Friday was wonderfully fun. I continued to take my Friday 8:30 to 1pm classes, but thankfully, I had Sabrina (one of those German girls that is essentially fluent in French) to keep me company as we talked through the prof's lecture about things ranging from Barack Obama all the way to why the hell my skin isn't as dark as a typical Indian person's.
The day continued as I met up with Perrine, her friend Soraya and her Tandem partner David, this cool British kid resembling a mixture of Daniel Radcliffe and Robert Pattinson (I know, right?). What followed was chillin' in a bar, enjoying the Centre Ville while French and English continued to be flung around everywhere.
If there is one thing I've realized about myself, it's that I have never been fully comfortable with myself when I eat at a bar, cafe or restaurant in Europe. Although my most comfortable and comforting experiences with them have been in Lille, it still makes me nervous. I hate talking to the waiter, I hate ordering and I hate paying. It just doesn't seem to work out well for me. This experience was alright, but still. Being uncomfortable --oh yeah.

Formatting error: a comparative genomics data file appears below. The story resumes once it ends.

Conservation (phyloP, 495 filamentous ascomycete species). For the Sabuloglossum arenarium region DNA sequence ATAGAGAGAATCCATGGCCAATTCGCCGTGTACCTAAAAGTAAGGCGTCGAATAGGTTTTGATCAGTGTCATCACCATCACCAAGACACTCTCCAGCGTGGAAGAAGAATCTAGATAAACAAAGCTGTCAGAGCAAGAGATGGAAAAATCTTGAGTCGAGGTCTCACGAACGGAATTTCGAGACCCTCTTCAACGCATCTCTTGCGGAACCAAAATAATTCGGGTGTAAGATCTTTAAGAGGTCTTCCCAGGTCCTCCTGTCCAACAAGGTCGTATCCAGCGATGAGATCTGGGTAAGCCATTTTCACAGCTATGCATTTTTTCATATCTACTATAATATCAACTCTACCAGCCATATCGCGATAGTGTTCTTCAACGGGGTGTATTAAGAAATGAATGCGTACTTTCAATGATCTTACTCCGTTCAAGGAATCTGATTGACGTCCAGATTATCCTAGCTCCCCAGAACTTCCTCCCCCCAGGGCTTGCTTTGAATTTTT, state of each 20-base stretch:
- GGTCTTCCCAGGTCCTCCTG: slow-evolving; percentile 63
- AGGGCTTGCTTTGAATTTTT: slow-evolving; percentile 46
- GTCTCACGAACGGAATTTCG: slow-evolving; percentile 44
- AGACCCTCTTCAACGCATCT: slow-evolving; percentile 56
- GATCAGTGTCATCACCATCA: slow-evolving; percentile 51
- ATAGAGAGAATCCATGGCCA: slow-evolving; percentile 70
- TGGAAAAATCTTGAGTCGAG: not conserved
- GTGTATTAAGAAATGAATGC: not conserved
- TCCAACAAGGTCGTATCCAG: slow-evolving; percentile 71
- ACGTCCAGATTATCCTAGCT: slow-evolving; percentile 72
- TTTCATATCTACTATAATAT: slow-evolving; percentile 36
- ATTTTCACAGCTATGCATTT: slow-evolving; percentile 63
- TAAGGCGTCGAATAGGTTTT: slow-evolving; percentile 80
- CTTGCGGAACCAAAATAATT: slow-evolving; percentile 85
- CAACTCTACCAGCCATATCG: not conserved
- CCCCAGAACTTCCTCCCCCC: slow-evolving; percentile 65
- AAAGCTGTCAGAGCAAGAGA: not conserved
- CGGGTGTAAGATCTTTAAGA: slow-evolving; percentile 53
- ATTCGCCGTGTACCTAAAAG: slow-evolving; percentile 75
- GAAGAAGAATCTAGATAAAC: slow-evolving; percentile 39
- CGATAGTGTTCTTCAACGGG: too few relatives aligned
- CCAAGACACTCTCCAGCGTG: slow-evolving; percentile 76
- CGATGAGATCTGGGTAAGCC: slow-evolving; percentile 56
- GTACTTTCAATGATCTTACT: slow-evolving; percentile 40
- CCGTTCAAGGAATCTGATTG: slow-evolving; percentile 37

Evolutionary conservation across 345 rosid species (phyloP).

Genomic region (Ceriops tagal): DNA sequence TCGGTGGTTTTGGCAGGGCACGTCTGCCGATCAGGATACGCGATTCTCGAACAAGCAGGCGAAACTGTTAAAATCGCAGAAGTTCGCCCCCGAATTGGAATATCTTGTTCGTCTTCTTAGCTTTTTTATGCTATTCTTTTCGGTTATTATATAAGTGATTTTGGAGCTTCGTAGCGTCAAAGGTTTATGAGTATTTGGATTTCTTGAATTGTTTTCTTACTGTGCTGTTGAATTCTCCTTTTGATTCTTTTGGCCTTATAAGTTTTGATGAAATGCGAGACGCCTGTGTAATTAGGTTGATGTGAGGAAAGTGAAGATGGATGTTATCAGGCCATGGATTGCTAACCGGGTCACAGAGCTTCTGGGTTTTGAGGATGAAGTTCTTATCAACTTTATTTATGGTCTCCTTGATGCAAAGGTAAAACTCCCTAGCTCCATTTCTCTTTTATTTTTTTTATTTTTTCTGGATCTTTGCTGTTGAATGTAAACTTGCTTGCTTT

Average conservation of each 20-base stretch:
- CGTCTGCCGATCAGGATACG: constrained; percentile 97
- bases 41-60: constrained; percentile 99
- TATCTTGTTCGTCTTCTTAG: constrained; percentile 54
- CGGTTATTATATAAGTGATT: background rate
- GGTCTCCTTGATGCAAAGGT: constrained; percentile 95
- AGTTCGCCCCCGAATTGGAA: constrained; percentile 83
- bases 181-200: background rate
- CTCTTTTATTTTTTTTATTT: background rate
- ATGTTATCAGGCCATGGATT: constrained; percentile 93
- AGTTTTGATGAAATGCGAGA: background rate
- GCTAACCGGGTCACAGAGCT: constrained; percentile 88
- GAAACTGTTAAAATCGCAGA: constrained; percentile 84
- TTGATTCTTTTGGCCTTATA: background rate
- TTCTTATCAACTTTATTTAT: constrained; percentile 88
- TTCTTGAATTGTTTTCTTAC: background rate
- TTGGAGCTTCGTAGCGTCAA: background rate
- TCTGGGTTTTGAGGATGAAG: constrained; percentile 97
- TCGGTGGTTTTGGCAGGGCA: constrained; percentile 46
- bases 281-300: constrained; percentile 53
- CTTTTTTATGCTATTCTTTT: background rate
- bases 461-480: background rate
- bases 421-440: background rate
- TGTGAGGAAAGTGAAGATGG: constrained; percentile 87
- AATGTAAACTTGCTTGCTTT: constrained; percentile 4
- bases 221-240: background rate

What followed was a walk towards a store which sells British goodies and a few American ones as well, like Ben and Jerry's! Not that I care too much for it, but for future reference I know. I found out that Perrine adores peanut butter, something that completely caught me off guard. I had no idea that she had tried peanut butter; you always hear about how it's an American thing that you can only really easily and cheaply get there and not so much anywhere else. So that was a shocker.